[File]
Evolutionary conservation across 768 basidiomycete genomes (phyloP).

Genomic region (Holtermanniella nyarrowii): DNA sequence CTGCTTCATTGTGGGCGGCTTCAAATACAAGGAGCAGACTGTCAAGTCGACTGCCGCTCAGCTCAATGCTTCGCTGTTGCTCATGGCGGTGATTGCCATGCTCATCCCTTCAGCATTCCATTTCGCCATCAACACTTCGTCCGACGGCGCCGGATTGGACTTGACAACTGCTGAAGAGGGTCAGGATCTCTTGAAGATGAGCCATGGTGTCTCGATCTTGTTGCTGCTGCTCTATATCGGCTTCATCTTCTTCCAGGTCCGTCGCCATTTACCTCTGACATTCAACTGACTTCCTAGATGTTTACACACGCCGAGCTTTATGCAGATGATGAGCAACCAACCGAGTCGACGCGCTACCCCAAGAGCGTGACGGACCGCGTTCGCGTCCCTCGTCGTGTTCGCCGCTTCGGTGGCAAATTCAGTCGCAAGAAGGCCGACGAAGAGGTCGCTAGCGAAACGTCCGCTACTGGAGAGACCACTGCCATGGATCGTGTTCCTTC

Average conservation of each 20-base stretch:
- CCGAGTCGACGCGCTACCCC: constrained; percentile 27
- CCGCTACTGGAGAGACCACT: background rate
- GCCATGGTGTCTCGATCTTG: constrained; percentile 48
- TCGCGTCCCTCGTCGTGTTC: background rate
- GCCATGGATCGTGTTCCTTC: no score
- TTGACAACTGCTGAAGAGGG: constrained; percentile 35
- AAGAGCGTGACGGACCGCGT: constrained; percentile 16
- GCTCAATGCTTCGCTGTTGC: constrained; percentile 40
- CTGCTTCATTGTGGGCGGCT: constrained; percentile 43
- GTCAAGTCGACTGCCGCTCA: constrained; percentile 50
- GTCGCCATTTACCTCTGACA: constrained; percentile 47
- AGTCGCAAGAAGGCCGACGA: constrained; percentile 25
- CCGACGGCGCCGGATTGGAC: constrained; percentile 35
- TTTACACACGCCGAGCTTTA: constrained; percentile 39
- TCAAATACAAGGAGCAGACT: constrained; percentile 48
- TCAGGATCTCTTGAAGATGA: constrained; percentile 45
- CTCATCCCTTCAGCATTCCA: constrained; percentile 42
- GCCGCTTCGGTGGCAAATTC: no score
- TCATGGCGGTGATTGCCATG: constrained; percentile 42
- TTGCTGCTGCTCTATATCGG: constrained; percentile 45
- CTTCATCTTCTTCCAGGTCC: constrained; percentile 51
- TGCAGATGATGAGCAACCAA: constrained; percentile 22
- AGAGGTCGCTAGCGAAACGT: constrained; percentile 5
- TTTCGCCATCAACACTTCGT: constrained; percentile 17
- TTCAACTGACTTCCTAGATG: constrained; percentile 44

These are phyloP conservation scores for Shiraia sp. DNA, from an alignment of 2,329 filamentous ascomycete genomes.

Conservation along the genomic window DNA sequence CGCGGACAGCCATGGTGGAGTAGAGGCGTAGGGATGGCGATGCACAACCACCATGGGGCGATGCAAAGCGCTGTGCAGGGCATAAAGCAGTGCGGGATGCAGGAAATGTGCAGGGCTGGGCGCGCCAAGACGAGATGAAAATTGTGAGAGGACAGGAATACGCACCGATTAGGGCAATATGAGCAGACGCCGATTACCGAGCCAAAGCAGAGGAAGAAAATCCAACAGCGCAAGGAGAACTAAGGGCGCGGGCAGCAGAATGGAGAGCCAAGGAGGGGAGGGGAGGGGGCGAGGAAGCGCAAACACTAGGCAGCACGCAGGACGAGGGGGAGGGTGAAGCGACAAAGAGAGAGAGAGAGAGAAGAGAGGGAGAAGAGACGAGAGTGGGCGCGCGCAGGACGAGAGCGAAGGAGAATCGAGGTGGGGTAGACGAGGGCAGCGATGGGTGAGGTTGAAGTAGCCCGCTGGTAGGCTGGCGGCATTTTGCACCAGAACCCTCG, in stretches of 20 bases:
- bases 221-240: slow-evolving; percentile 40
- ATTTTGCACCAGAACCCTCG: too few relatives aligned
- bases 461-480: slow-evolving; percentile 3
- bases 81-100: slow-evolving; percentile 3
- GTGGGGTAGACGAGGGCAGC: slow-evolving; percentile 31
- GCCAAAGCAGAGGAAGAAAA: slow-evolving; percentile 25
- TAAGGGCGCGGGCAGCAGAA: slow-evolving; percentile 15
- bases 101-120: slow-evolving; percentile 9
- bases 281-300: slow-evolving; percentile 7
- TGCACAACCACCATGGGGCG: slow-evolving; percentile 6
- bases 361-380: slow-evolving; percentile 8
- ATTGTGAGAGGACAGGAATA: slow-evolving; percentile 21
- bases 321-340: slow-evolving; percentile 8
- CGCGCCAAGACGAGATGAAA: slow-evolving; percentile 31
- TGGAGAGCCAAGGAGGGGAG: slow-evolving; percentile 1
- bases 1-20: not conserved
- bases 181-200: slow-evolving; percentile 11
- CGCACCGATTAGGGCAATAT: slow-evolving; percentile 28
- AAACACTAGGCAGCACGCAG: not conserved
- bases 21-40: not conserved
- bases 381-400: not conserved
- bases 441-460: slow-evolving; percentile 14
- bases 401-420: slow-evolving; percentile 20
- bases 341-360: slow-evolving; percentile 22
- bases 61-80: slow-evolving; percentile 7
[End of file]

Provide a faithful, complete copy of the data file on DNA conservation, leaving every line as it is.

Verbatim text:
Evolutionary conservation across 768 basidiomycete genomes (phyloP).

Genomic region (Holtermanniella nyarrowii): DNA sequence CTGCTTCATTGTGGGCGGCTTCAAATACAAGGAGCAGACTGTCAAGTCGACTGCCGCTCAGCTCAATGCTTCGCTGTTGCTCATGGCGGTGATTGCCATGCTCATCCCTTCAGCATTCCATTTCGCCATCAACACTTCGTCCGACGGCGCCGGATTGGACTTGACAACTGCTGAAGAGGGTCAGGATCTCTTGAAGATGAGCCATGGTGTCTCGATCTTGTTGCTGCTGCTCTATATCGGCTTCATCTTCTTCCAGGTCCGTCGCCATTTACCTCTGACATTCAACTGACTTCCTAGATGTTTACACACGCCGAGCTTTATGCAGATGATGAGCAACCAACCGAGTCGACGCGCTACCCCAAGAGCGTGACGGACCGCGTTCGCGTCCCTCGTCGTGTTCGCCGCTTCGGTGGCAAATTCAGTCGCAAGAAGGCCGACGAAGAGGTCGCTAGCGAAACGTCCGCTACTGGAGAGACCACTGCCATGGATCGTGTTCCTTC

Average conservation of each 20-base stretch:
- CCGAGTCGACGCGCTACCCC: constrained; percentile 27
- CCGCTACTGGAGAGACCACT: background rate
- GCCATGGTGTCTCGATCTTG: constrained; percentile 48
- TCGCGTCCCTCGTCGTGTTC: background rate
- GCCATGGATCGTGTTCCTTC: no score
- TTGACAACTGCTGAAGAGGG: constrained; percentile 35
- AAGAGCGTGACGGACCGCGT: constrained; percentile 16
- GCTCAATGCTTCGCTGTTGC: constrained; percentile 40
- CTGCTTCATTGTGGGCGGCT: constrained; percentile 43
- GTCAAGTCGACTGCCGCTCA: constrained; percentile 50
- GTCGCCATTTACCTCTGACA: constrained; percentile 47
- AGTCGCAAGAAGGCCGACGA: constrained; percentile 25
- CCGACGGCGCCGGATTGGAC: constrained; percentile 35
- TTTACACACGCCGAGCTTTA: constrained; percentile 39
- TCAAATACAAGGAGCAGACT: constrained; percentile 48
- TCAGGATCTCTTGAAGATGA: constrained; percentile 45
- CTCATCCCTTCAGCATTCCA: constrained; percentile 42
- GCCGCTTCGGTGGCAAATTC: no score
- TCATGGCGGTGATTGCCATG: constrained; percentile 42
- TTGCTGCTGCTCTATATCGG: constrained; percentile 45
- CTTCATCTTCTTCCAGGTCC: constrained; percentile 51
- TGCAGATGATGAGCAACCAA: constrained; percentile 22
- AGAGGTCGCTAGCGAAACGT: constrained; percentile 5
- TTTCGCCATCAACACTTCGT: constrained; percentile 17
- TTCAACTGACTTCCTAGATG: constrained; percentile 44

These are phyloP conservation scores for Shiraia sp. DNA, from an alignment of 2,329 filamentous ascomycete genomes.

Conservation along the genomic window DNA sequence CGCGGACAGCCATGGTGGAGTAGAGGCGTAGGGATGGCGATGCACAACCACCATGGGGCGATGCAAAGCGCTGTGCAGGGCATAAAGCAGTGCGGGATGCAGGAAATGTGCAGGGCTGGGCGCGCCAAGACGAGATGAAAATTGTGAGAGGACAGGAATACGCACCGATTAGGGCAATATGAGCAGACGCCGATTACCGAGCCAAAGCAGAGGAAGAAAATCCAACAGCGCAAGGAGAACTAAGGGCGCGGGCAGCAGAATGGAGAGCCAAGGAGGGGAGGGGAGGGGGCGAGGAAGCGCAAACACTAGGCAGCACGCAGGACGAGGGGGAGGGTGAAGCGACAAAGAGAGAGAGAGAGAGAAGAGAGGGAGAAGAGACGAGAGTGGGCGCGCGCAGGACGAGAGCGAAGGAGAATCGAGGTGGGGTAGACGAGGGCAGCGATGGGTGAGGTTGAAGTAGCCCGCTGGTAGGCTGGCGGCATTTTGCACCAGAACCCTCG, in stretches of 20 bases:
- bases 221-240: slow-evolving; percentile 40
- ATTTTGCACCAGAACCCTCG: too few relatives aligned
- bases 461-480: slow-evolving; percentile 3
- bases 81-100: slow-evolving; percentile 3
- GTGGGGTAGACGAGGGCAGC: slow-evolving; percentile 31
- GCCAAAGCAGAGGAAGAAAA: slow-evolving; percentile 25
- TAAGGGCGCGGGCAGCAGAA: slow-evolving; percentile 15
- bases 101-120: slow-evolving; percentile 9
- bases 281-300: slow-evolving; percentile 7
- TGCACAACCACCATGGGGCG: slow-evolving; percentile 6
- bases 361-380: slow-evolving; percentile 8
- ATTGTGAGAGGACAGGAATA: slow-evolving; percentile 21
- bases 321-340: slow-evolving; percentile 8
- CGCGCCAAGACGAGATGAAA: slow-evolving; percentile 31
- TGGAGAGCCAAGGAGGGGAG: slow-evolving; percentile 1
- bases 1-20: not conserved
- bases 181-200: slow-evolving; percentile 11
- CGCACCGATTAGGGCAATAT: slow-evolving; percentile 28
- AAACACTAGGCAGCACGCAG: not conserved
- bases 21-40: not conserved
- bases 381-400: not conserved
- bases 441-460: slow-evolving; percentile 14
- bases 401-420: slow-evolving; percentile 20
- bases 341-360: slow-evolving; percentile 22
- bases 61-80: slow-evolving; percentile 7